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New virus model shows more detail

A new modeling system for recording COVID-19 cases has been developed by the University of Virginia, and the results were rolled out by the state on Monday in the form of various charts on the Virginia Department of Health website.

The charts provide more information about the impact of the illness on localities than was previously available, including the number of people in each health district who have been tested and the number who have been hospitalized. There is also a chart showing outbreaks of the illness. Dr. Richard Williams, director of Three Rivers Health District, said that with a highly contagious pandemic disease such as COVID-19, a single case in a vulnerable facility is a suspected outbreak and two cases represent a confirmed outbreak.

Such an outbreak exists at Haynesville Correctional Center, located in Haynesville near Warsaw, where there are four inmates with confirmed cases, one of whom is in the hospital, and one staff member who has the illness.

The health department’s charts show that 616 people in the Three Rivers Health District have thus far been tested for COVID-19 and 50 have been confirmed to have the illness. Seven of them have been hospitalized, according to Dr. Williams. There has been one death in the district, of a Gloucester resident in her 40s.

More local cases

Locally, 20 people in Gloucester and three people in Mathews had been confirmed to have the disease as of Wednesday morning. These numbers reflect an increase over last Wednesday, when 16 people in Gloucester and two people in Mathews had tested positive.

Statewide, 44,169 people had been tested for the disease as of Wednesday morning, with 6,500 confirmed cases, 1,048 hospitalizations, and 195 deaths. These numbers are cumulative. The hospitalization number reflects only cases that have been investigated by VDH, and so underrepresents the total number of hospitalizations to date, according to the VDH website.

Figures provided by the Virginia Hospital and Healthcare Association, which tracks both the current number of people hospitalized and the number who have been released, show that there were 802 patients across the state who were hospitalized with confirmed cases of COVID-19 as of Wednesday morning, with an additional 496 patients who had pending diagnoses. Of all 1,298 patients currently hospitalized with confirmed or suspected cases, 394 were in intensive care units and 234 were on ventilators. Additionally, 752 patients had been treated for the illness and discharged.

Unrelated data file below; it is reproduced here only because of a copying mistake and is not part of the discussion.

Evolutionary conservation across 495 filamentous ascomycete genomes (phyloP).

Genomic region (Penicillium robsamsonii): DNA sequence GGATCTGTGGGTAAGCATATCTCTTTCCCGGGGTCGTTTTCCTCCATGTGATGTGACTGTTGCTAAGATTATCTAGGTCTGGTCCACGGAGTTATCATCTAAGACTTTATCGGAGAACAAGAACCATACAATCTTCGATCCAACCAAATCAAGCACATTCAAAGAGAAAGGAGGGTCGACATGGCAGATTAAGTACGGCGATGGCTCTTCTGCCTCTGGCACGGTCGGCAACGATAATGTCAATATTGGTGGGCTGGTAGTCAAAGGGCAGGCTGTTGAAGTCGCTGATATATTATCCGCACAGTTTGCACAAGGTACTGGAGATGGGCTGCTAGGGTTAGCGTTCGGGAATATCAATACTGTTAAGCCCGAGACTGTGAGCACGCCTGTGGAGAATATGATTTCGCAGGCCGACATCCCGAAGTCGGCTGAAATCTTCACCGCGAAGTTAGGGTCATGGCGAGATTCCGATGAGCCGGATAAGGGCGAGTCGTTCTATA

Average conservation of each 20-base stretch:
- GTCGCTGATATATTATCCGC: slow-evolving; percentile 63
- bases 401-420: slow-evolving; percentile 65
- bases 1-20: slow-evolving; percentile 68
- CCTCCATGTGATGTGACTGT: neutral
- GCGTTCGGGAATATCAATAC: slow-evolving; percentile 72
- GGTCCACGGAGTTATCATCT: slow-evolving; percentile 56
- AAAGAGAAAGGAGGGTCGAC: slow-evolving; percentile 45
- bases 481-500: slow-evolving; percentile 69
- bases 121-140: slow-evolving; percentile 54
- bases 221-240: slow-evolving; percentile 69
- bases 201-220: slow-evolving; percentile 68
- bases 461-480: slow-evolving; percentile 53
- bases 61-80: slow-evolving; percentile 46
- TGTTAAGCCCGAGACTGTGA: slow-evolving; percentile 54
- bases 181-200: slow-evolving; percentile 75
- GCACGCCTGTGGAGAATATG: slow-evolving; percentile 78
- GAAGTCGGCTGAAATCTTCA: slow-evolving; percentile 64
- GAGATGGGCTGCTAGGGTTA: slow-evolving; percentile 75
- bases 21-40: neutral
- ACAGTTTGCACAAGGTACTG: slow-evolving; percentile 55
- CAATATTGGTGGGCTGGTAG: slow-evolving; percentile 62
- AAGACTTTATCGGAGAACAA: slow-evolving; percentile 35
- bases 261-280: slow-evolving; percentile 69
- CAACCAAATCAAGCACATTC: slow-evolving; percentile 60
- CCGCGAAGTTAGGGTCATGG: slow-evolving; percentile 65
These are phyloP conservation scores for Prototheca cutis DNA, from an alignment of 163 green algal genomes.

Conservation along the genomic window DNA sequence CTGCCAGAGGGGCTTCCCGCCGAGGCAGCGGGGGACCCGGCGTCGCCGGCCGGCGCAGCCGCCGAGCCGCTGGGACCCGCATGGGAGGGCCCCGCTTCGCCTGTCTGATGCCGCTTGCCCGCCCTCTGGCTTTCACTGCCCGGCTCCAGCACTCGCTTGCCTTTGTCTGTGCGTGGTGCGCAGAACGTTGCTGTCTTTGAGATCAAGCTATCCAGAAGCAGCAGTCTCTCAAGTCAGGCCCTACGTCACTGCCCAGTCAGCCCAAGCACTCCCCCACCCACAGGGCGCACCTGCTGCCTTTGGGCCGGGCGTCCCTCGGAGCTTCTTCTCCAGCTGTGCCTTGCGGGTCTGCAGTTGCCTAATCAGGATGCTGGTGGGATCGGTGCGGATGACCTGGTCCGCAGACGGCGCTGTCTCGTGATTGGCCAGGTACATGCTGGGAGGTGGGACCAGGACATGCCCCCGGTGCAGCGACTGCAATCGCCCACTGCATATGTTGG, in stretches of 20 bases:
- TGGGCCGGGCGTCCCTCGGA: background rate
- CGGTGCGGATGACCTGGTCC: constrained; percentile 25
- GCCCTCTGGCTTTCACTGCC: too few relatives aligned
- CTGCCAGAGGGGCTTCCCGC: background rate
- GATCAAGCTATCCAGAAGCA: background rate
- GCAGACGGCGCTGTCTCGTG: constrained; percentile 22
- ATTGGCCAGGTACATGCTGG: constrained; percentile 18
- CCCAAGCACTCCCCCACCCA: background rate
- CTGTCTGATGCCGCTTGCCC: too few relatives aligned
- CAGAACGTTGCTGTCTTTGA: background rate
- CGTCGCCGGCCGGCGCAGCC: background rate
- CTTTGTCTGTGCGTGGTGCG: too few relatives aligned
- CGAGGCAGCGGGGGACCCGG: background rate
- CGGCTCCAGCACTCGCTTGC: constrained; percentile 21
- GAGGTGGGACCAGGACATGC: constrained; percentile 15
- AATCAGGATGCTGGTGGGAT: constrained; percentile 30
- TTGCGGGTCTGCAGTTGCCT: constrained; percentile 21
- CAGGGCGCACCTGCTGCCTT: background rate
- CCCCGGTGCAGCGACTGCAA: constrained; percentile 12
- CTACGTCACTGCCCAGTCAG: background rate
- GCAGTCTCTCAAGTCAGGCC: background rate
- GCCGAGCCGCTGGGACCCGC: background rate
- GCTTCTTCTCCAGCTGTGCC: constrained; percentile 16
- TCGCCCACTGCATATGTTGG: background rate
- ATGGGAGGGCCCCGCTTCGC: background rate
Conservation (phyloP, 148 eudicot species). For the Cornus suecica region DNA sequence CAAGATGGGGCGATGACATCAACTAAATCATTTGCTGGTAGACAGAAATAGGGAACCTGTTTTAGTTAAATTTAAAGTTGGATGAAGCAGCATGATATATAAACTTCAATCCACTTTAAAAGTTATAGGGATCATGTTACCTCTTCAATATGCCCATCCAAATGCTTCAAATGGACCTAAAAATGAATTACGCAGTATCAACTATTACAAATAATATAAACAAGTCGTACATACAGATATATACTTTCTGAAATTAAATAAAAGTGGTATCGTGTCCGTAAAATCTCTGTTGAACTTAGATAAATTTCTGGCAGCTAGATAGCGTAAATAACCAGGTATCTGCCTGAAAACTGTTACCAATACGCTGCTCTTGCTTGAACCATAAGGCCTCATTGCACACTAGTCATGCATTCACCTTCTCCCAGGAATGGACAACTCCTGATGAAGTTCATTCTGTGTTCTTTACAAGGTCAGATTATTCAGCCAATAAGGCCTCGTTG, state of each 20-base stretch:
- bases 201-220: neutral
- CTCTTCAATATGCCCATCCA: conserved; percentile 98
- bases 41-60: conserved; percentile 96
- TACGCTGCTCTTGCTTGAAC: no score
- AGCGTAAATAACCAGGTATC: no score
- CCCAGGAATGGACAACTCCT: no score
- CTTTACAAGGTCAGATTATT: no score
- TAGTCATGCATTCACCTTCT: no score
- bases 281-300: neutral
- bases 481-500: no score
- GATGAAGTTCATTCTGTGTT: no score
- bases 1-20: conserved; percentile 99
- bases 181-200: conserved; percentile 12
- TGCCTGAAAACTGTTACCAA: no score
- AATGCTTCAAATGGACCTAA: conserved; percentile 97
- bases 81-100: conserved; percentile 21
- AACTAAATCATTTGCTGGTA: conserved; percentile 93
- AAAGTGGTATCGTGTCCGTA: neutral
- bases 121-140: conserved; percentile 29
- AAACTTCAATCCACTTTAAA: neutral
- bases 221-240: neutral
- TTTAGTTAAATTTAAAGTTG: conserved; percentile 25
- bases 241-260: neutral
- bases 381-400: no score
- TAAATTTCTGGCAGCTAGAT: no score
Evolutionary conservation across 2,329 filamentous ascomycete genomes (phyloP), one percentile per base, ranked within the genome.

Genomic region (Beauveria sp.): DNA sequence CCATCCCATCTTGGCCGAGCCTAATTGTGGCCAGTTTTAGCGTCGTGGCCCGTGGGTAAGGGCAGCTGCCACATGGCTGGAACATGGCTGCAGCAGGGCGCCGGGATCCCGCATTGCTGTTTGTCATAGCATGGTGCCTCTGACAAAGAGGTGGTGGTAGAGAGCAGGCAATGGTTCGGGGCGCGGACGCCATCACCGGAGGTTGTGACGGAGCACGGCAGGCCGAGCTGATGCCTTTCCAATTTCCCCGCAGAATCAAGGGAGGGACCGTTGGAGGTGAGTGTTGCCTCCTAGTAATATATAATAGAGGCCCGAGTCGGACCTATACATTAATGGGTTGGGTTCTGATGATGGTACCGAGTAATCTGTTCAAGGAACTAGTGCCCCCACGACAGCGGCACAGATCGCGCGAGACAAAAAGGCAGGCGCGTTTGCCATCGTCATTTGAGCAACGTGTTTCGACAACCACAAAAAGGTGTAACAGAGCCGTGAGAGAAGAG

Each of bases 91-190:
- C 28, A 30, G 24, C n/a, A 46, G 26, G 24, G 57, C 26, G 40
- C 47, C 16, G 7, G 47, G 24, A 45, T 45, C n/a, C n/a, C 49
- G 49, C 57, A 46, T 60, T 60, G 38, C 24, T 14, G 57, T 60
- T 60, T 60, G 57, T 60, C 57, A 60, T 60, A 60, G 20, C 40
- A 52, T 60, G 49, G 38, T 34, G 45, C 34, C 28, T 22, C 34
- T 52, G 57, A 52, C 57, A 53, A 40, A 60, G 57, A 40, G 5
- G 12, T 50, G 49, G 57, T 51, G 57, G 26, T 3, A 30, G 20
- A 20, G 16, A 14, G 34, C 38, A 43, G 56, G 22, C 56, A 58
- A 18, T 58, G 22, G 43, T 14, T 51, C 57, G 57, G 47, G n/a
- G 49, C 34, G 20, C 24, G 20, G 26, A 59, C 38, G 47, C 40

VDDH figures show that there were 2,865 ventilators on-hand in hospitals statewide on Wednesday, with 695 of those, or 24 percent, were in use.

Possible ‘flattening’

Dr. Williams said that the numbers reflect a decrease in the real-time number of cases, and that the rate of new cases appears to be going down across the commonwealth.

“The curve does appear to be flattening,” said Williams, “probably because of social distancing and staying at home.”
Williams said that the UVA model for tracking the disease agrees with other models across the nation that show that if social distancing measures are removed too aggressively and abruptly, the virus will affect vulnerable people and resurge, spreading more rapidly than the first wave of the illness. He explained that this would occur because the virus is already in the population, making a lot more people susceptible than when it was first introduced by travelers coming from Europe, China, and other parts of Asia.

“Probably a vast majority of people have not had it yet, have no immunity, and are still susceptible,” he said. Therefore, if a lot of people begin to interact with each other, it will spread very rapidly. If that were to happen, isolation would once again be needed to flatten the second curve, said Williams, but “a whole lot of people could be affected” first.

“We’re well-advised not to go back too soon,” he said. “It should be done knowing the virus is there and using measures to control it.”

Those measures would again include refraining from gathering in large groups and staying as far away from each other as possible, said Williams. Public health would need to continue to take steps to monitor the spread of the disease by isolating those who have it or are at risk for developing it and by doing contact tracing of those who have possibly been exposed to it. In addition, older people would still be prudent to isolate themselves until a vaccine is available.

“It won’t be normal as in the past, before this virus came into the world,” said Williams. “It will be phased to whatever normal ends up being when we have normal levels of immunity.”

The virus will be brought under control when enough people are immune to it that it has trouble finding a new host, he said. Then it could either just die away or it could return seasonally or annually and be around for a long time.
Williams said that COVID-19 is more deadly than any other virus he has seen in his 40-year career in public health.

“The flu virus can be deadly,” he said, “but it has never killed like this virus. The New York experience tells you it’s a horse of a different color.”

While ideas for reopening the economy are being considered, said Williams, currently no details exist to show exactly what that would look like.

“That takes place at a level higher than me,” he said. “But you don’t flip a switch. You have principles in place … The virus itself will determine what happens, mitigated by our response.”